Australian banks' credit ratings would be cut by up to two notches and house prices would fall by as much as a quarter if China's economy were to slow sharply, Standard & Poor's says.
In a new report assessing how Australia's financial system would respond to a "hard landing" in China, the credit rating agency said a dramatic slowing in Asia's growth engine would have severe ripple effects for the domestic economy.
S&P said a hard landing in China - where growth would slow from about 7.5 per cent now to 5 per cent - would be unlikely, and attached only a small probability to such a scenario.
If growth did slow this sharply, however, it said Australian banks would face credit rating cuts because of their heavy exposure to the domestic economy and the $1.2 trillion mortgage market.
A hard landing in China would severely dent Australia's growth, it said, causing house prices to fall by as much as 25 per cent. The unemployment rate could surge to 10 per cent, from 5.7 per cent today.
Banks are heavily reliant on economic conditions and would feel such a change through rising bad loans.
The report said the biggest banks that were "highly systemically important" - likely to be the Commonwealth Bank, Westpac, ANZ and NAB - would probably benefit from government help under the most pessimistic conditions.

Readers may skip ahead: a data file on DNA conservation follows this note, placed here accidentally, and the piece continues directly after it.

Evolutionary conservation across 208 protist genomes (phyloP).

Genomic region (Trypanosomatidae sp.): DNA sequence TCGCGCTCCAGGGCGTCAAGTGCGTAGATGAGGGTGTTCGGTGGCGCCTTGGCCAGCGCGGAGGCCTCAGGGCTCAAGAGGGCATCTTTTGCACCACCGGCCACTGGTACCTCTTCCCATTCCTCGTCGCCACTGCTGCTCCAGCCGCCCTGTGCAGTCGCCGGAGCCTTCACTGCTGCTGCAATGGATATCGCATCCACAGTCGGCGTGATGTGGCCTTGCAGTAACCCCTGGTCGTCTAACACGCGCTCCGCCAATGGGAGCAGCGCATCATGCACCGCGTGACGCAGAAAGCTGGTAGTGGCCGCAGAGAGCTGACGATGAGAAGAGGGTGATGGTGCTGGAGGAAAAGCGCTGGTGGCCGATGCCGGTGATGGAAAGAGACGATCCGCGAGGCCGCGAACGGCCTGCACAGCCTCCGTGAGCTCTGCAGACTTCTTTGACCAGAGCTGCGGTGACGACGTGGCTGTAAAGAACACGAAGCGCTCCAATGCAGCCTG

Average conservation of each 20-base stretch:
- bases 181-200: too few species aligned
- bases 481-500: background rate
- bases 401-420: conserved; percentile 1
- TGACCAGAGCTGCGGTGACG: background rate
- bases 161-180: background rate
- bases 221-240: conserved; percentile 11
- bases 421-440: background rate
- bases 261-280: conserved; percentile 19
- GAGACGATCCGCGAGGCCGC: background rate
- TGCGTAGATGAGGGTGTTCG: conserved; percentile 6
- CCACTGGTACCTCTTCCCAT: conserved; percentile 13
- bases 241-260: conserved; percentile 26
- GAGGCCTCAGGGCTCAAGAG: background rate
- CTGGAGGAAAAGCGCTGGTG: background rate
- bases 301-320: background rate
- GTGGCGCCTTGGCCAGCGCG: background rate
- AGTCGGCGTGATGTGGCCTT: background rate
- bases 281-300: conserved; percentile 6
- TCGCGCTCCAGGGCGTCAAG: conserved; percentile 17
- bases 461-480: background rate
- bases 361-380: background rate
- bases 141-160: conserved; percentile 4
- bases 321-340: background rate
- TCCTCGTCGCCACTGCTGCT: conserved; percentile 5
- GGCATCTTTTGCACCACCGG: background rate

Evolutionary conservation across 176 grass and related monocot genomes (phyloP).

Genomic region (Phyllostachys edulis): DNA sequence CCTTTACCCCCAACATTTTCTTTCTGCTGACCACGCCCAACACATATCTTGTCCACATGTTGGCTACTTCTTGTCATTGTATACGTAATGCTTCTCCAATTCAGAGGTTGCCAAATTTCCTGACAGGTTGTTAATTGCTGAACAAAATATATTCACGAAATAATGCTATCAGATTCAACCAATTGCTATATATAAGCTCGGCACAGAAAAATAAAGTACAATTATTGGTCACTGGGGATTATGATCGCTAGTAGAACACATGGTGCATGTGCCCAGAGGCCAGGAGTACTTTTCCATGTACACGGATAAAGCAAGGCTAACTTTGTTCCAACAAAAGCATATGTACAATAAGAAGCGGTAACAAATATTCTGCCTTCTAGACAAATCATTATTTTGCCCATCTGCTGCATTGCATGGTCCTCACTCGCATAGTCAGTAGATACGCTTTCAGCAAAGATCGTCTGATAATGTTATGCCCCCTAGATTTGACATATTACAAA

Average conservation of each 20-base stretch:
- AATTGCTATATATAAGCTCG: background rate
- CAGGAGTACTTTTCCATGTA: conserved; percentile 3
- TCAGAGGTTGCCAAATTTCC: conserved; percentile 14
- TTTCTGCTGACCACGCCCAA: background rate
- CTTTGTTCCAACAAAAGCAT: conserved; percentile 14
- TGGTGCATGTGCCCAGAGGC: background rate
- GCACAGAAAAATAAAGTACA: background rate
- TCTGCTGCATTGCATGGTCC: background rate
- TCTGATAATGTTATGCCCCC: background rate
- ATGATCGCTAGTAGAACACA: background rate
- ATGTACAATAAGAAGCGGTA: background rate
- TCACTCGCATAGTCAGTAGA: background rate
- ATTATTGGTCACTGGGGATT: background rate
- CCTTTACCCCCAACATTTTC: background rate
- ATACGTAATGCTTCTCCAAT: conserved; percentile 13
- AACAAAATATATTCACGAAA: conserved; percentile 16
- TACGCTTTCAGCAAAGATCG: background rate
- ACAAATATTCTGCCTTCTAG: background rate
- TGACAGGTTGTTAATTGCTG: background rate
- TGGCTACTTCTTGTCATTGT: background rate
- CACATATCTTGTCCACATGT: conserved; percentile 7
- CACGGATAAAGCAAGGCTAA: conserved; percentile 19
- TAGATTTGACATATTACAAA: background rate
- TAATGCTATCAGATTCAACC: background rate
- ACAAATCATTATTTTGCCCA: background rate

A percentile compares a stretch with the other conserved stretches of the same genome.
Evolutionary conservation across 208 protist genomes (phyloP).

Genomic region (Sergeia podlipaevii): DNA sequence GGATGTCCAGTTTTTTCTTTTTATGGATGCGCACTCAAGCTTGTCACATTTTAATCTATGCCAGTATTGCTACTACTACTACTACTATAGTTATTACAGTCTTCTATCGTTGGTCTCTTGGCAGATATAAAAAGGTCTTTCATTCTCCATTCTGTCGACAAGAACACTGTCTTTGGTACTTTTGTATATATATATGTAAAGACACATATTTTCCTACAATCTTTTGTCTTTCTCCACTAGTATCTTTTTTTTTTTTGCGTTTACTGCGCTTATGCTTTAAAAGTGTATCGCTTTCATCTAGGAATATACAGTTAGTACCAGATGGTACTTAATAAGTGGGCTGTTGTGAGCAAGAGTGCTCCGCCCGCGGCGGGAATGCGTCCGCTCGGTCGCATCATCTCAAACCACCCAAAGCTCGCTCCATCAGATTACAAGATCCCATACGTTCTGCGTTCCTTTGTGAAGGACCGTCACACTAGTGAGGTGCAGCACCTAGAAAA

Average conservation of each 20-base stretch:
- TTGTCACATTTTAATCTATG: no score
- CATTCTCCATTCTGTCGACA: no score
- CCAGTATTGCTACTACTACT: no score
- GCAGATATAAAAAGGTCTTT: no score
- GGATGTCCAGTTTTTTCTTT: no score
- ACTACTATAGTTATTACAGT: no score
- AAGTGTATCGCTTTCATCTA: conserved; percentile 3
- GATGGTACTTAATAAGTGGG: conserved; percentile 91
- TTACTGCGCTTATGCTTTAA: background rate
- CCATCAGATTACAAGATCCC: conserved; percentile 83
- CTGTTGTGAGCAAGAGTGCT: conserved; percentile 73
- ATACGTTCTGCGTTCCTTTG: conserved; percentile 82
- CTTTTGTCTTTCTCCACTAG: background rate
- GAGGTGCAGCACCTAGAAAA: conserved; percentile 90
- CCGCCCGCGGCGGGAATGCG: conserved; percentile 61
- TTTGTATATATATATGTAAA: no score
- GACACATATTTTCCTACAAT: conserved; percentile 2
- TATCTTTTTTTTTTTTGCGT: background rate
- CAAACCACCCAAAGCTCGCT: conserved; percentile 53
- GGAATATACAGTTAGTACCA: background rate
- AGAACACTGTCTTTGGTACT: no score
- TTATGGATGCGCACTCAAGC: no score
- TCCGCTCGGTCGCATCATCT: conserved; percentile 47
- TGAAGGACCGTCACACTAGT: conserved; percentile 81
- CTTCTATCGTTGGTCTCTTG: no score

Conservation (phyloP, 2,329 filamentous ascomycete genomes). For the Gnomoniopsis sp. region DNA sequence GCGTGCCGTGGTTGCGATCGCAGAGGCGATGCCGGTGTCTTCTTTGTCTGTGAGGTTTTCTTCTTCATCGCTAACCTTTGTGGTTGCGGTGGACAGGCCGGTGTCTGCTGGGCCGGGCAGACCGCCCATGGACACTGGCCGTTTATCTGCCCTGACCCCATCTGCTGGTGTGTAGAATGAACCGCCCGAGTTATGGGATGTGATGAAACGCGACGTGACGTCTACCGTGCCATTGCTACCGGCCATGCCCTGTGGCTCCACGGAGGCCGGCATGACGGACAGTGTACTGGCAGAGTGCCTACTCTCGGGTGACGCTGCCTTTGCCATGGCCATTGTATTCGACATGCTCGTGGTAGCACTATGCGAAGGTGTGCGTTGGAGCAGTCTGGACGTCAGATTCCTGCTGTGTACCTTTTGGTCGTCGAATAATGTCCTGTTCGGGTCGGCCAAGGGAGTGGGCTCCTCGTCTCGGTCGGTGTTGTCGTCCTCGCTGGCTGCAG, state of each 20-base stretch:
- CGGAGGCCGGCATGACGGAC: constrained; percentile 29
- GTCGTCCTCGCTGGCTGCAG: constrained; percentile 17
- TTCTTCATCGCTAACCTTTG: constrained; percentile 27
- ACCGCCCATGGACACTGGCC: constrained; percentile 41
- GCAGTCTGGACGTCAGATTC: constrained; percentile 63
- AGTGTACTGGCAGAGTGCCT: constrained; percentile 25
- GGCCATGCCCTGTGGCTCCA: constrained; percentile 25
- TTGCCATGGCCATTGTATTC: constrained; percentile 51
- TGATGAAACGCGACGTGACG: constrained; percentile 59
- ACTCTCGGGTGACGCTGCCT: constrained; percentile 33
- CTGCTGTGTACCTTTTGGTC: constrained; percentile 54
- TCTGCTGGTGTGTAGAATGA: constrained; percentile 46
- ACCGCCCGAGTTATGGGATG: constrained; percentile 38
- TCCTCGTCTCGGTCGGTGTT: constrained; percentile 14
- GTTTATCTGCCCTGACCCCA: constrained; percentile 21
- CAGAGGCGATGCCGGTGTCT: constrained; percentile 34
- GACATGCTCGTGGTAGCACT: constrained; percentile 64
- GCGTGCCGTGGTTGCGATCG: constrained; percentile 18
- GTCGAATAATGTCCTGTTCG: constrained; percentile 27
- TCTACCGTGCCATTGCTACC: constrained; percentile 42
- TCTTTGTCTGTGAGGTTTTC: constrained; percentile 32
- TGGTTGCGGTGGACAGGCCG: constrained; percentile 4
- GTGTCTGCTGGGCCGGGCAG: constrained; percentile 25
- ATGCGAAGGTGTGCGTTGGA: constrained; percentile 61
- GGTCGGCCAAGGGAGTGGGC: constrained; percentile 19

This would limit their downgrade to one notch, from their present level of A+ to AA-.
Small and mid-sized banks, however, would be less likely to benefit from government support, the analysts said, and would face downgrades of one or two notches.
"An economic hard landing in China would be hard felt by Australian financial institutions," the report said.
"This is because a severe slowdown in China would result in a dampening effect on capital investment, a significant negative impact on Australian exports, and weakening business and consumer sentiment and economic prospects in general."
National Australia Bank chief executive Cameron Clyne said the main threat to house prices would come from higher unemployment, but it would have to get to levels of more than 10 per cent to cause a dramatic reaction.
"The biggest thing that will cause a housing price collapse will be unemployment, because ultimately if people don't have jobs they can't go out and buy houses," Mr Clyne said.
The government is forecasting that unemployment will rise from 5.7 per cent now to 6.25 per cent this financial year, but Mr Clyne said this would not cause a housing collapse.
Despite the risks, S&P said it thought the most likely outcome would be a "soft landing" - Chinese growth of 7.3 per cent this year and next against 7.5 per cent now.